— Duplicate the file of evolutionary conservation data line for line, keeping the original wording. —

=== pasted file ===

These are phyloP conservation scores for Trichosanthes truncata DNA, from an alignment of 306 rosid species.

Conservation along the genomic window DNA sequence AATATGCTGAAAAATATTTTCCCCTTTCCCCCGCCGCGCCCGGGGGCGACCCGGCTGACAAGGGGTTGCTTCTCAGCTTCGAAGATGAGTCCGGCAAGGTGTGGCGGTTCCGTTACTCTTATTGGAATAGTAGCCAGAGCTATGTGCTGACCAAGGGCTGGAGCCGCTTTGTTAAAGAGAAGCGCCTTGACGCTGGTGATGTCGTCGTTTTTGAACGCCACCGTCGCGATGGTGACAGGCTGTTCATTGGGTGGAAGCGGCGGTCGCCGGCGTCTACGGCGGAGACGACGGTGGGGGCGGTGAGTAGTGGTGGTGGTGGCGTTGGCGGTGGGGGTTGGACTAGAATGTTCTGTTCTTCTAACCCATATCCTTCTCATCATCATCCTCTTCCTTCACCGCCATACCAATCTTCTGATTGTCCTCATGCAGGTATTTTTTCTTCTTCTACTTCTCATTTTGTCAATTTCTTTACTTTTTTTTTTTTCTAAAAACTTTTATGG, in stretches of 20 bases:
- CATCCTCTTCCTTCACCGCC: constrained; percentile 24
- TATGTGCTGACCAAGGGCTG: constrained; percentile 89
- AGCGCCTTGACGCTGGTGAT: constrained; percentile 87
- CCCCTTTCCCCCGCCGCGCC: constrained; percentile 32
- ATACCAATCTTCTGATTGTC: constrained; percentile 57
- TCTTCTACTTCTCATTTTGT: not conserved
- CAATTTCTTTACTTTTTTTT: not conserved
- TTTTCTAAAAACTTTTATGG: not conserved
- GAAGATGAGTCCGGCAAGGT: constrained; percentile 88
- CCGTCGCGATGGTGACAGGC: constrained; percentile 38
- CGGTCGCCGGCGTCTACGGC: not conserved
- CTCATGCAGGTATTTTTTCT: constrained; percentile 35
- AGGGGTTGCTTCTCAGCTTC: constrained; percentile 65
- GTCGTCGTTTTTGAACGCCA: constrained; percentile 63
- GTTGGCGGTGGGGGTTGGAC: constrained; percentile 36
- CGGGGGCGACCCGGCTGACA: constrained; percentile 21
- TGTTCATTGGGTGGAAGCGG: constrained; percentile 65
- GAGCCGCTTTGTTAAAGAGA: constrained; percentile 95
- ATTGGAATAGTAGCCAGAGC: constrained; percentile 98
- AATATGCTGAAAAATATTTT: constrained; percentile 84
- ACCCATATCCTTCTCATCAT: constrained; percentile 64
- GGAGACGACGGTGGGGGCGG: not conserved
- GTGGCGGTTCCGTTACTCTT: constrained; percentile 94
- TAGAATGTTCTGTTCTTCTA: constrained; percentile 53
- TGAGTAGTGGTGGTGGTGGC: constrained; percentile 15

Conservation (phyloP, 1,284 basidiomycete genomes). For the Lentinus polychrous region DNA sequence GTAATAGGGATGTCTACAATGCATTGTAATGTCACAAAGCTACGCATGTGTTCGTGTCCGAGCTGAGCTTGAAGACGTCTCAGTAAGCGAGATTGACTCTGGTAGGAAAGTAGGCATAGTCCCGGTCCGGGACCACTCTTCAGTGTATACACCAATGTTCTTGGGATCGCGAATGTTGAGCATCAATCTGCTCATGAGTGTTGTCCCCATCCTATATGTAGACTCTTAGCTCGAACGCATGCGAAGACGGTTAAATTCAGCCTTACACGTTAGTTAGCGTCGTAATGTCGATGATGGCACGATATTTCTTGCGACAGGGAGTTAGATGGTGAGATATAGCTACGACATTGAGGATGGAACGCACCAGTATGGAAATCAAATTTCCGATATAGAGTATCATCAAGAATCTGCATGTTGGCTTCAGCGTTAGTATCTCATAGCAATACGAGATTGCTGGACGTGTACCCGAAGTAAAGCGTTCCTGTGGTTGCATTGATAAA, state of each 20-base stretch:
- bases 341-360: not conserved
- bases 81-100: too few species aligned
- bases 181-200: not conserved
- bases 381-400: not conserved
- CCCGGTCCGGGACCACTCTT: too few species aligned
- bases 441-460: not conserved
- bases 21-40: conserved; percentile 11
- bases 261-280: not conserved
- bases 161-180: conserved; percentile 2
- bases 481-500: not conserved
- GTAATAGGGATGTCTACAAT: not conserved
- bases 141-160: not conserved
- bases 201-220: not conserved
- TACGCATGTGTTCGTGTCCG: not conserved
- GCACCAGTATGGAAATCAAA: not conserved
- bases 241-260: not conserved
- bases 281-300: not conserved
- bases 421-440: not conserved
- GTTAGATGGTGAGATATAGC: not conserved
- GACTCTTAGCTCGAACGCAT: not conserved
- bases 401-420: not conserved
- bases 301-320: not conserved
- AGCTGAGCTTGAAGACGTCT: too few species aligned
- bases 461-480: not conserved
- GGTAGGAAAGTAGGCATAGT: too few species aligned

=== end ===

These are phyloP conservation scores for Trichosanthes truncata DNA, from an alignment of 306 rosid species.

Conservation along the genomic window DNA sequence AATATGCTGAAAAATATTTTCCCCTTTCCCCCGCCGCGCCCGGGGGCGACCCGGCTGACAAGGGGTTGCTTCTCAGCTTCGAAGATGAGTCCGGCAAGGTGTGGCGGTTCCGTTACTCTTATTGGAATAGTAGCCAGAGCTATGTGCTGACCAAGGGCTGGAGCCGCTTTGTTAAAGAGAAGCGCCTTGACGCTGGTGATGTCGTCGTTTTTGAACGCCACCGTCGCGATGGTGACAGGCTGTTCATTGGGTGGAAGCGGCGGTCGCCGGCGTCTACGGCGGAGACGACGGTGGGGGCGGTGAGTAGTGGTGGTGGTGGCGTTGGCGGTGGGGGTTGGACTAGAATGTTCTGTTCTTCTAACCCATATCCTTCTCATCATCATCCTCTTCCTTCACCGCCATACCAATCTTCTGATTGTCCTCATGCAGGTATTTTTTCTTCTTCTACTTCTCATTTTGTCAATTTCTTTACTTTTTTTTTTTTCTAAAAACTTTTATGG, in stretches of 20 bases:
- CATCCTCTTCCTTCACCGCC: constrained; percentile 24
- TATGTGCTGACCAAGGGCTG: constrained; percentile 89
- AGCGCCTTGACGCTGGTGAT: constrained; percentile 87
- CCCCTTTCCCCCGCCGCGCC: constrained; percentile 32
- ATACCAATCTTCTGATTGTC: constrained; percentile 57
- TCTTCTACTTCTCATTTTGT: not conserved
- CAATTTCTTTACTTTTTTTT: not conserved
- TTTTCTAAAAACTTTTATGG: not conserved
- GAAGATGAGTCCGGCAAGGT: constrained; percentile 88
- CCGTCGCGATGGTGACAGGC: constrained; percentile 38
- CGGTCGCCGGCGTCTACGGC: not conserved
- CTCATGCAGGTATTTTTTCT: constrained; percentile 35
- AGGGGTTGCTTCTCAGCTTC: constrained; percentile 65
- GTCGTCGTTTTTGAACGCCA: constrained; percentile 63
- GTTGGCGGTGGGGGTTGGAC: constrained; percentile 36
- CGGGGGCGACCCGGCTGACA: constrained; percentile 21
- TGTTCATTGGGTGGAAGCGG: constrained; percentile 65
- GAGCCGCTTTGTTAAAGAGA: constrained; percentile 95
- ATTGGAATAGTAGCCAGAGC: constrained; percentile 98
- AATATGCTGAAAAATATTTT: constrained; percentile 84
- ACCCATATCCTTCTCATCAT: constrained; percentile 64
- GGAGACGACGGTGGGGGCGG: not conserved
- GTGGCGGTTCCGTTACTCTT: constrained; percentile 94
- TAGAATGTTCTGTTCTTCTA: constrained; percentile 53
- TGAGTAGTGGTGGTGGTGGC: constrained; percentile 15

Conservation (phyloP, 1,284 basidiomycete genomes). For the Lentinus polychrous region DNA sequence GTAATAGGGATGTCTACAATGCATTGTAATGTCACAAAGCTACGCATGTGTTCGTGTCCGAGCTGAGCTTGAAGACGTCTCAGTAAGCGAGATTGACTCTGGTAGGAAAGTAGGCATAGTCCCGGTCCGGGACCACTCTTCAGTGTATACACCAATGTTCTTGGGATCGCGAATGTTGAGCATCAATCTGCTCATGAGTGTTGTCCCCATCCTATATGTAGACTCTTAGCTCGAACGCATGCGAAGACGGTTAAATTCAGCCTTACACGTTAGTTAGCGTCGTAATGTCGATGATGGCACGATATTTCTTGCGACAGGGAGTTAGATGGTGAGATATAGCTACGACATTGAGGATGGAACGCACCAGTATGGAAATCAAATTTCCGATATAGAGTATCATCAAGAATCTGCATGTTGGCTTCAGCGTTAGTATCTCATAGCAATACGAGATTGCTGGACGTGTACCCGAAGTAAAGCGTTCCTGTGGTTGCATTGATAAA, state of each 20-base stretch:
- bases 341-360: not conserved
- bases 81-100: too few species aligned
- bases 181-200: not conserved
- bases 381-400: not conserved
- CCCGGTCCGGGACCACTCTT: too few species aligned
- bases 441-460: not conserved
- bases 21-40: conserved; percentile 11
- bases 261-280: not conserved
- bases 161-180: conserved; percentile 2
- bases 481-500: not conserved
- GTAATAGGGATGTCTACAAT: not conserved
- bases 141-160: not conserved
- bases 201-220: not conserved
- TACGCATGTGTTCGTGTCCG: not conserved
- GCACCAGTATGGAAATCAAA: not conserved
- bases 241-260: not conserved
- bases 281-300: not conserved
- bases 421-440: not conserved
- GTTAGATGGTGAGATATAGC: not conserved
- GACTCTTAGCTCGAACGCAT: not conserved
- bases 401-420: not conserved
- bases 301-320: not conserved
- AGCTGAGCTTGAAGACGTCT: too few species aligned
- bases 461-480: not conserved
- GGTAGGAAAGTAGGCATAGT: too few species aligned